fighting spam and scams on the Internet
"419" Scam – Advance Fee / Fake Lottery Scam
The so-called "419" scam is a type of fraud dominated by criminals from Nigeria and other countries in Africa. Victims of the scam are promised a large amount of money, such as a lottery prize, inheritance, money sitting in some bank account, etc.
Victims never receive this non-existent fortune but are tricked into sending their money to the criminals, who remain anonymous. They hide their real identity and location by using fake names and fake postal addresses as well as communicating via anonymous free email accounts and mobile phones.
Keep in mind that scammers DO NOT use their real names when defrauding people.
The criminals either abuse names of real people or companies or invent names or addresses.
Any real people or companies mentioned below have NO CONNECTION to the scammers!
Read more about such scams here or in our 419 FAQ. Use the Scam-O-Matic to verify suspect emails.
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Some comments by the Scam-O-Matic about the following email:
- An email address listed inside this email has been used in a known fraud before.
- This email uses a separate reply address that is different from the sender address. Spammers use this to get replies even when the original spam sending accounts have been shut down. Also, sometimes the sender addresses are legitimate looking but fake and only the reply address is actually an email account controlled by the scammers.
- This email message is a fake lottery scam. Consider the following facts about real lotteries:
- They don't notify winners by email.
- You can't win without first buying a lottery ticket.
- They don't randomly select email addresses to award prizes to.
- They don't use free email accounts (Yahoo, Hotmail, etc) to communicate with you.
- They don't tell you to call a mobile phone number.
- They don't tell you to keep your winnings secret.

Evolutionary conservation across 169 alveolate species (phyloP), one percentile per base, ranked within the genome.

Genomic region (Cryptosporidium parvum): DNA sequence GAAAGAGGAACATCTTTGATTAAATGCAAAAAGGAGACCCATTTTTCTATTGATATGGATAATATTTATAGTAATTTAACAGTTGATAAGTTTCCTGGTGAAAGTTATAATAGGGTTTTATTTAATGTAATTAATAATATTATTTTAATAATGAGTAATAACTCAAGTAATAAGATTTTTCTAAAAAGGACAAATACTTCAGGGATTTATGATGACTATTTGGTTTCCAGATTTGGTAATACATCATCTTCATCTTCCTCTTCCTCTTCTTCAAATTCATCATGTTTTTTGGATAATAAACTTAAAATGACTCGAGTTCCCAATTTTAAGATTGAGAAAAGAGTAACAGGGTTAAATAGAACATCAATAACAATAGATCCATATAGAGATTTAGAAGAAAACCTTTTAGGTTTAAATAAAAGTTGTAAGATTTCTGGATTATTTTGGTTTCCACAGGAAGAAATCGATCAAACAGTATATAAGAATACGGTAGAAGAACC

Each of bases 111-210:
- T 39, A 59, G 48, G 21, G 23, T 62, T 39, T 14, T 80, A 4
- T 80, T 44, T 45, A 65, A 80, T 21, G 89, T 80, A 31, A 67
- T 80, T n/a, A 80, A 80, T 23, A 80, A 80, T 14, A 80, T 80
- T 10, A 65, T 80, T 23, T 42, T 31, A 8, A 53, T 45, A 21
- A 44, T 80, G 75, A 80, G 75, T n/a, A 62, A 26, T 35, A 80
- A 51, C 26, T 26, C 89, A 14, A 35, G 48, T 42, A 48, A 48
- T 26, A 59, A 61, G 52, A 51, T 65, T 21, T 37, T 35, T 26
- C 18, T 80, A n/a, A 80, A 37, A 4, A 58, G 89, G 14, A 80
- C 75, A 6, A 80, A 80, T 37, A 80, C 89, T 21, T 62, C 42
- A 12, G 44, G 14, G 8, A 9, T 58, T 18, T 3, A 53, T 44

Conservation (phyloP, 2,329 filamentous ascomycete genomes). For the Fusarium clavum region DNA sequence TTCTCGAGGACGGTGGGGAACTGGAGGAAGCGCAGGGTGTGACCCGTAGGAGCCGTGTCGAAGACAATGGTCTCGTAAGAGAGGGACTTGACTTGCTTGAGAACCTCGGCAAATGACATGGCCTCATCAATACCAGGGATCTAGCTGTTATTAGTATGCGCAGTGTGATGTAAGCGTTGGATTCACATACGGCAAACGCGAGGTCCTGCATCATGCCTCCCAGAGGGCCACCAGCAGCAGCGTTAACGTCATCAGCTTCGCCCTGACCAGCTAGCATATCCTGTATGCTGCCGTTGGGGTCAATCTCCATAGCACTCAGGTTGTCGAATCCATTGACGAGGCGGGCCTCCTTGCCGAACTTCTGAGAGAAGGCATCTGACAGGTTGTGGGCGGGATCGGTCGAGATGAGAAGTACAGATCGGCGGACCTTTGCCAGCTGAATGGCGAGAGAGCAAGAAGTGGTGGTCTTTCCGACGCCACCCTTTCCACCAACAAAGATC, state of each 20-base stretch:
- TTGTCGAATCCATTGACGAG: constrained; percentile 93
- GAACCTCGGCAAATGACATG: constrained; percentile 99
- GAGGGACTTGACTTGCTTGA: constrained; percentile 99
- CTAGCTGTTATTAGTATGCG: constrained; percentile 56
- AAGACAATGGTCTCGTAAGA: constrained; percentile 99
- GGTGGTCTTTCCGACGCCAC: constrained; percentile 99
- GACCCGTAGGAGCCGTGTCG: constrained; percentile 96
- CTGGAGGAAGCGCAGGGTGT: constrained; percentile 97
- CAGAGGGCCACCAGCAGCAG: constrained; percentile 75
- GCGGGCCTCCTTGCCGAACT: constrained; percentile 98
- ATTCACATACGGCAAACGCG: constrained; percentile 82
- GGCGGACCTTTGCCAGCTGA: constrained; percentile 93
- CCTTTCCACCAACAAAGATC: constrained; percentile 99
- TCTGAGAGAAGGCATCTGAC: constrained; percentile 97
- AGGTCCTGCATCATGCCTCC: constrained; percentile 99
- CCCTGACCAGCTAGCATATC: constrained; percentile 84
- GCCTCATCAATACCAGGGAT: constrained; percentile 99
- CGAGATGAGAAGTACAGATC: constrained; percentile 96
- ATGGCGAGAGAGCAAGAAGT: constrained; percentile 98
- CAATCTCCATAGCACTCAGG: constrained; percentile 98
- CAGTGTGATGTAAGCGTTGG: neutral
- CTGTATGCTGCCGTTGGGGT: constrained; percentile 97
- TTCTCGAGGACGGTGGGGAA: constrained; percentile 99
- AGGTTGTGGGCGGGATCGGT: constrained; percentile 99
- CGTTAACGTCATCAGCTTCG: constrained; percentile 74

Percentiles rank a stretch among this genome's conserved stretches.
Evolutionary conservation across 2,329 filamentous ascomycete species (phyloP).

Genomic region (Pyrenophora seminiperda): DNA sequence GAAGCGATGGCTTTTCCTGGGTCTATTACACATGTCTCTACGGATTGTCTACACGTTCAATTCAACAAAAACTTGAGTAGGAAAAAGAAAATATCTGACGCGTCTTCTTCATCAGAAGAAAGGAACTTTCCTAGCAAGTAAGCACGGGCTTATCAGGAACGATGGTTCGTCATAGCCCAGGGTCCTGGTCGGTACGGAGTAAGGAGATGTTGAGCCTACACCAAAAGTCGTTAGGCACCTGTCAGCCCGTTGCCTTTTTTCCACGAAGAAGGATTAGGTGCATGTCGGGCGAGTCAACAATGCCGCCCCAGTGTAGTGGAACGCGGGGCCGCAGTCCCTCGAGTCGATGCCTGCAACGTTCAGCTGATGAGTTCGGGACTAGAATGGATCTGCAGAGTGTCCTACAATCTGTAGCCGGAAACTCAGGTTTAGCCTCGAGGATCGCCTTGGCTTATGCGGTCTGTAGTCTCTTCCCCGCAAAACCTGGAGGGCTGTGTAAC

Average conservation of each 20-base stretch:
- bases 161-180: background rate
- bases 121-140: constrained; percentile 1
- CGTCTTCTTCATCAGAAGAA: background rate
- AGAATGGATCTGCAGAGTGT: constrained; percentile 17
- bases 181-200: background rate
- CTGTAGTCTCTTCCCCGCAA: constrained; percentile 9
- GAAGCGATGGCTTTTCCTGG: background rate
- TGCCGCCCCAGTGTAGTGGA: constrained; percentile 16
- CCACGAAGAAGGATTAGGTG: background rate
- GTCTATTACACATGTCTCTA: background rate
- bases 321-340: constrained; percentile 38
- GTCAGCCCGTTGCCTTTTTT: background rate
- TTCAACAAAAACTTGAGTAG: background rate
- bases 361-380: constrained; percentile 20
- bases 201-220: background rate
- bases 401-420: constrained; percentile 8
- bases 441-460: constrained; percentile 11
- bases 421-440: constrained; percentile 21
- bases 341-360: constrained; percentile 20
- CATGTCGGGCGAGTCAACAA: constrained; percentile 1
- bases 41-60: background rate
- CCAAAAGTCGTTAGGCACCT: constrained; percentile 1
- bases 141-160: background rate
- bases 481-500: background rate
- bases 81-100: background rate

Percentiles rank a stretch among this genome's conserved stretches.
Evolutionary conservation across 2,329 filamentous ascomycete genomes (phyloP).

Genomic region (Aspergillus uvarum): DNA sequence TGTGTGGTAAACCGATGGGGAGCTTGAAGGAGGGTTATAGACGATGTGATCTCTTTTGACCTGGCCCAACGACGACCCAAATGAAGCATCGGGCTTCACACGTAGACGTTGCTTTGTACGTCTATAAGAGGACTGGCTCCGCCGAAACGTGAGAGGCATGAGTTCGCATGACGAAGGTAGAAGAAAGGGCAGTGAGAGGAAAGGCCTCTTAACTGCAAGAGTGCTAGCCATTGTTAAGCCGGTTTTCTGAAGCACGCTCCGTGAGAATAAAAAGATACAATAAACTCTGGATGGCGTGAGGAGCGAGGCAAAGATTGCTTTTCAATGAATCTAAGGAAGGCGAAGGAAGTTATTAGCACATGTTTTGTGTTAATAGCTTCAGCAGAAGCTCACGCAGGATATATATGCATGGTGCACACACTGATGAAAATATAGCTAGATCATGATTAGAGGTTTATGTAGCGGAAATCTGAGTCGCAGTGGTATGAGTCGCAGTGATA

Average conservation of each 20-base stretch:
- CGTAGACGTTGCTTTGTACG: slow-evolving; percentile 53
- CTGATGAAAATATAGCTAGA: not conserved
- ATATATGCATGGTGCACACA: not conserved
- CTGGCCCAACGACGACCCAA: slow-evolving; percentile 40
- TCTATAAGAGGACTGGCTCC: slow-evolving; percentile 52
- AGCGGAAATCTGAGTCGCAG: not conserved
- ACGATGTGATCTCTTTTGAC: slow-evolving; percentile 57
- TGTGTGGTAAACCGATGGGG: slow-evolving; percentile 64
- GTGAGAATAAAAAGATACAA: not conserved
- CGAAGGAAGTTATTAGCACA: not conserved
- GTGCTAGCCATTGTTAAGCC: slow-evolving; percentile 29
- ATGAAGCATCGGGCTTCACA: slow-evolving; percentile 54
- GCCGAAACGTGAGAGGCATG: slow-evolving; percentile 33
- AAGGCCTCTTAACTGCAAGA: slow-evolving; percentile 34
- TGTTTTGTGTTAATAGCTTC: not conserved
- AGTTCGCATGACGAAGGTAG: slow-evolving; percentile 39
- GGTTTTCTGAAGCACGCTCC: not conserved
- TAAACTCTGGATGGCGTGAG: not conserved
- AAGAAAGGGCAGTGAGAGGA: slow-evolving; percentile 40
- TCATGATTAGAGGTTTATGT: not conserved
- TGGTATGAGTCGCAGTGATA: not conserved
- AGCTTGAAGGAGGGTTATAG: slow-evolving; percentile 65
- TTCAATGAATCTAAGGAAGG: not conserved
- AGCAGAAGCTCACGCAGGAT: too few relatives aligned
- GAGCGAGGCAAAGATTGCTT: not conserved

- They will never ask a winner to pay any fees to receive a prize!
- This email lists free webmail addresses. Use of such addresses is typical for scams. Lotteries, banks and any but the smallest of companies do not normally use such addresses. Criminals use them to anonymously send and receive email at Internet cafes.
- email@example.com (email address has been used in a known fraud before)
Fraud email example:
From: "INTERNATIONAL EUROMILLIONES GAMES" (may be fake)
Date: Thu, 4 Aug 2011 00:00:45 +0200
Subject: **CONGRATULATIONS, YOUR EMAIL ADDRESS WON**2011 THE SUPER ENALOTTO**
CONGRATULATIONS, YOUR EMAIL ADDRESS WON THE PRIZE OF 728,515.67 EUROS INTHE EURO MILLIONS ELECTRONIC WINNING PRIZE.
OFFICIAL NOTICE OF WIN!
We are pleased to inform you that you are one of the 5 lucky winners in the Euro Milliones Lottery International Email Address held 27/07/2011 year, among the names and email addresses from all over world, the result has been obtained, the 29/06/2011. All 5 winning addresses were selected at random from the party 50.000.000 international addresses e-mail. Address your e-mail fell into 2 categories in Euro Milliones Lottery Draw. The winner of this category must be paid ? 728.515,67. The following information - your personal data for the application of win:
(1) Winning number: 19-36-38-44-46
(2) Serial No: EGL/417331247/11
(3) Ticket No: 474 589 747.
(4) Star No: ESP-18600MU/111/EU
(5) Reference No: LOTTO/EU2/DL/ESP/2011
Foreign Agent: Carlos Perez Fernando.
Email Address: firstname.lastname@example.org
Contact Phone: 00-34-603-161-098.
3. phone number.
(Foreign Affairs Secretary General)